Like the issue of colonialism itself, the issue of the noticeable lag of Francophone African women writers is without any clear solution. In fact, resolution is not a real option. This is because the situation demands attention on two sides rather than merely one: the side of the author and the side of the reader.
The core of the issue is, of course, the access to education and the actual literary proliferation of African women. In order to reach the world, they must first acquire a language that is world known… they must become Francophones. Luckily, through the course of the last few decades, access to education has dramatically improved. However, the quality and availability of education continues to be dependent on region (urban vs. rural) and wealth. The majority of truly successful Francophone African authors, such as Assia Djeba and Mariama Bâ, have had comparatively more affluent upbringings than the general female population. However, it is not an easy thing to try to change an entire system and expose every woman to education and the French language. We have yet to conquer such education disparities even here, in the United States.
Even once exposed to the language, many women may become discouraged and disillusioned once faced with the difficulties of reaching an audience. For one, the act of publication presents an obstacle. Irѐne Assiba D’Almeida points out in Francophone African Women Writers: Destroying the Emptiness of Silence that the lack of, or presence of, publication houses in Africa have a significant impact on the literary initiatives of women writers. In areas with more publication houses, more literary works are produced, obviously enough. However, if access to them is limited, there exists a far greater struggle for publication. Perhaps this is one of the easier remedies for the woman writer- provide greater access to publication.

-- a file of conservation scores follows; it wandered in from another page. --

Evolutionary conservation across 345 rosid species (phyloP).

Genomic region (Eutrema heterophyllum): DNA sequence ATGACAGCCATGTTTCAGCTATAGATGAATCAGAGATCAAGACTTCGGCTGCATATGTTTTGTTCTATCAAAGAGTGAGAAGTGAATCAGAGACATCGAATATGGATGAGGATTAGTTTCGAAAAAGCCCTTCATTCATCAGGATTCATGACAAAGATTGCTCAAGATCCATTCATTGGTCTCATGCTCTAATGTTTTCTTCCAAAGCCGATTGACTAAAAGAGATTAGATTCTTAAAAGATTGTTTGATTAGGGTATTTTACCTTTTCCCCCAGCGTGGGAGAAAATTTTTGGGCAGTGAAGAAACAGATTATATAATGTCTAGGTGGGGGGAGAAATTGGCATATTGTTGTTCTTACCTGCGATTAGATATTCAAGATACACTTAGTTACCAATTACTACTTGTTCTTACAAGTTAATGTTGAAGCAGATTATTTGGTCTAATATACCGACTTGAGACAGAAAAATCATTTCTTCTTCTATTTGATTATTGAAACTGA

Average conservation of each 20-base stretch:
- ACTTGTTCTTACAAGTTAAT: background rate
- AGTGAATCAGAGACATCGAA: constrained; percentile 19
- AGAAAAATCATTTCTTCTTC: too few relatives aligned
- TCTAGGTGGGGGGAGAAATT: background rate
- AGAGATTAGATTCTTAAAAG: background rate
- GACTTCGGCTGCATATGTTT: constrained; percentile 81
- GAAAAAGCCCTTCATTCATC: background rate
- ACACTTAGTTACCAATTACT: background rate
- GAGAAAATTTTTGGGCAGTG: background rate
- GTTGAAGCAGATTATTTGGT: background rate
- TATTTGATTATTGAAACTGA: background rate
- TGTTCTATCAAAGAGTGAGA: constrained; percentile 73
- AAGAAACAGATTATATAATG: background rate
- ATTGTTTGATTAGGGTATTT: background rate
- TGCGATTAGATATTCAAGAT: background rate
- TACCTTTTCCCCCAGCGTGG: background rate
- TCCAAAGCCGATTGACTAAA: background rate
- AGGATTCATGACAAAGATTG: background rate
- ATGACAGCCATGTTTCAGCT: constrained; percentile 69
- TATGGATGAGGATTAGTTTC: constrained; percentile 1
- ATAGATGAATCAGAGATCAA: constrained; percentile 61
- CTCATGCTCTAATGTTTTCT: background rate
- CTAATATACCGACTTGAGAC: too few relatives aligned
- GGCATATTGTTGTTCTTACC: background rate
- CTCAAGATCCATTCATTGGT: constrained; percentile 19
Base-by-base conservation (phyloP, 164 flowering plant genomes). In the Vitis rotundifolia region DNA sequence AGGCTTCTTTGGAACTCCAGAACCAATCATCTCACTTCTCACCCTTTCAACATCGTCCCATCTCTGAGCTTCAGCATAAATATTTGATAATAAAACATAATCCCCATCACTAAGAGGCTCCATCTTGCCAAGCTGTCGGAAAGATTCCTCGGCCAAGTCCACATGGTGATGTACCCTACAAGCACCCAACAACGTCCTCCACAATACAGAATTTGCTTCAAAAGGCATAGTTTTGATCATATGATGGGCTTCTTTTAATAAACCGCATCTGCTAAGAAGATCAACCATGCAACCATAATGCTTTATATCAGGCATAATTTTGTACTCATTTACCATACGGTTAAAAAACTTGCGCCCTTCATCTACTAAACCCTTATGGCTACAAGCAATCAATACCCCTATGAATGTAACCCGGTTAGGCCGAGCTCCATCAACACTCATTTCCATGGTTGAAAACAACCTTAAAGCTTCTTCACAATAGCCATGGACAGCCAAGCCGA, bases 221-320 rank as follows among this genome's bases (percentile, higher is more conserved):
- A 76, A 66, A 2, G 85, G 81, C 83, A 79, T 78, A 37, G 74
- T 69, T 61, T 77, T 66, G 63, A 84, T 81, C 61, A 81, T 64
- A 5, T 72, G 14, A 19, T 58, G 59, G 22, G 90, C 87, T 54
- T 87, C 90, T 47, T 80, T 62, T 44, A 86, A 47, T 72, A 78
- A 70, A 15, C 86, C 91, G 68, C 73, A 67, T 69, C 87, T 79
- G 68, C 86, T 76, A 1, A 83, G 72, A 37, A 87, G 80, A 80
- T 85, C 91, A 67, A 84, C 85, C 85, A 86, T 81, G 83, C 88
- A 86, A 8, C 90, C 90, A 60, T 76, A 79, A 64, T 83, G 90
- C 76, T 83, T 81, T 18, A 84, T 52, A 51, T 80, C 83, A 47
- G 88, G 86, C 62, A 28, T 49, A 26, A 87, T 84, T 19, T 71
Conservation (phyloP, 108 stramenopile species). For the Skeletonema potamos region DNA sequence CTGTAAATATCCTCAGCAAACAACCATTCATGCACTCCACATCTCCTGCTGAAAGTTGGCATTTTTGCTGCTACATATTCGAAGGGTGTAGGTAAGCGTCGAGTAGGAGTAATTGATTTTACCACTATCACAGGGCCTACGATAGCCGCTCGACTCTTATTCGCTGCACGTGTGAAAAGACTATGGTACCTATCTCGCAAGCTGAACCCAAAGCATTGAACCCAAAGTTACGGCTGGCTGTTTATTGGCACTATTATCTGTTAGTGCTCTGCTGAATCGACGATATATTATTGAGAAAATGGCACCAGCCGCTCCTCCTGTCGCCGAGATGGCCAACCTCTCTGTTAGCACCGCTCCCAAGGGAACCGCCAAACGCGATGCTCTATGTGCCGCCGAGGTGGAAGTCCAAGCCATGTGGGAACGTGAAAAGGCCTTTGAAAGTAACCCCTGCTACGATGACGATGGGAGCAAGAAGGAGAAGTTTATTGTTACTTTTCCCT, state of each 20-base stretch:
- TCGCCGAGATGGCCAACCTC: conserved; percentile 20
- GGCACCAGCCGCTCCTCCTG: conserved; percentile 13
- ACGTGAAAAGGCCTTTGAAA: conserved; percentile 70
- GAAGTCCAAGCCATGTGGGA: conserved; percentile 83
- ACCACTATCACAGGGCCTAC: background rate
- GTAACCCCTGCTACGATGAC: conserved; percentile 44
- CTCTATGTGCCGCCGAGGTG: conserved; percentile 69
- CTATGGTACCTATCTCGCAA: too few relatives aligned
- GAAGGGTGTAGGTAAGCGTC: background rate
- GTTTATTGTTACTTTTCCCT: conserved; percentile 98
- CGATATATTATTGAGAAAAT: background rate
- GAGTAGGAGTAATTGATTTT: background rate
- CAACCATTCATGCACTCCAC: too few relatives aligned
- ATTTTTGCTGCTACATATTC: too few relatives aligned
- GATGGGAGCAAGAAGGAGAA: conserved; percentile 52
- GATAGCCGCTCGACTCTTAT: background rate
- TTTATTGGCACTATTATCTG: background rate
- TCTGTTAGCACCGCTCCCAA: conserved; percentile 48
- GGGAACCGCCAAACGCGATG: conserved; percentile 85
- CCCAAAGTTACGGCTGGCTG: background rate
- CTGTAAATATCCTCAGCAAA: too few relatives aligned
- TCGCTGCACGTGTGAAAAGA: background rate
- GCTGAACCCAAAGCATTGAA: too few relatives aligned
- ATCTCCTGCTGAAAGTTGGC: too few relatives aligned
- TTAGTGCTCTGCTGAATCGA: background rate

Yet even after the education is gained and the work is published, one final challenges arises: will anyone read it? Except in specific literature courses in institutions of higher learning, the audience for such works is limited, and leads to the dying out of the voice which was so strongly fought for. Bâ’s So Long A Letter actually went out of print for a time in France due to lack of readership. With a recently renewed wave of interest in Francophone African literature, this phase of reader disinterest may be over. The real struggle now is to keep the interest alive. For that, a distinct solution is unclear. At the moment, the best option, in my opinion, is to allow the present wave of education, publication, and interest to grow and spread.